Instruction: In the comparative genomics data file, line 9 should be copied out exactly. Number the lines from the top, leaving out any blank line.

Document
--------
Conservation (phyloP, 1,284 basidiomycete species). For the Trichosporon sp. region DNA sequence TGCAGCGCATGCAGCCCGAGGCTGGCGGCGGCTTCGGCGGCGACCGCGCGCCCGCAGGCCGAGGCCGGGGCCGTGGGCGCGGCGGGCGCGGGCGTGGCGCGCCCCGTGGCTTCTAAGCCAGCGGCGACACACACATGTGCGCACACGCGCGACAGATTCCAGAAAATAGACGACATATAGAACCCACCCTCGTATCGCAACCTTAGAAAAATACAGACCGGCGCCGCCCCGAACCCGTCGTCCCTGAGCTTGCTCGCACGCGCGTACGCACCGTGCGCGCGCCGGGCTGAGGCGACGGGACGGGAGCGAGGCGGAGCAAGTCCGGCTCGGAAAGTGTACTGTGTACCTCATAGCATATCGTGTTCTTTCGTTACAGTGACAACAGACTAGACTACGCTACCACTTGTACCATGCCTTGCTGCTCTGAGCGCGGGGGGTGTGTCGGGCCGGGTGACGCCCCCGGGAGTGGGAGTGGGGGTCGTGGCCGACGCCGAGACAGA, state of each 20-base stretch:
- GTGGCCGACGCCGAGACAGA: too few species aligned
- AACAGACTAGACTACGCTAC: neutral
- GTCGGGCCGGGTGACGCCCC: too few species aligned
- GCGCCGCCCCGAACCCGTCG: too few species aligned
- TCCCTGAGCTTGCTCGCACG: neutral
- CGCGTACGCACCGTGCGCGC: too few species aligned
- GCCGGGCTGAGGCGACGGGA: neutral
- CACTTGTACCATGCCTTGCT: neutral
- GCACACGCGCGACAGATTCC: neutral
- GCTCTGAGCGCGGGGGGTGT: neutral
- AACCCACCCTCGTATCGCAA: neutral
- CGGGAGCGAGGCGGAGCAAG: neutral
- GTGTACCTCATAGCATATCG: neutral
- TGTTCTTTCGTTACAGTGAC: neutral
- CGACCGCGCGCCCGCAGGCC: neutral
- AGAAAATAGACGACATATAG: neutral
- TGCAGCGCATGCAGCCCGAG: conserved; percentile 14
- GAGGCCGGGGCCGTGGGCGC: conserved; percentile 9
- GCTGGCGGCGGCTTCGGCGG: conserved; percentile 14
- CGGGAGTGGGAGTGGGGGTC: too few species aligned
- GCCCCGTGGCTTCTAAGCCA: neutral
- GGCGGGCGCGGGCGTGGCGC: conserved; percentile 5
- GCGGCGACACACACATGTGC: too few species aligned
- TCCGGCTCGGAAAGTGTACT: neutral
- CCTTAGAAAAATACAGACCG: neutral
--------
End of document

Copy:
- CACTTGTACCATGCCTTGCT: neutral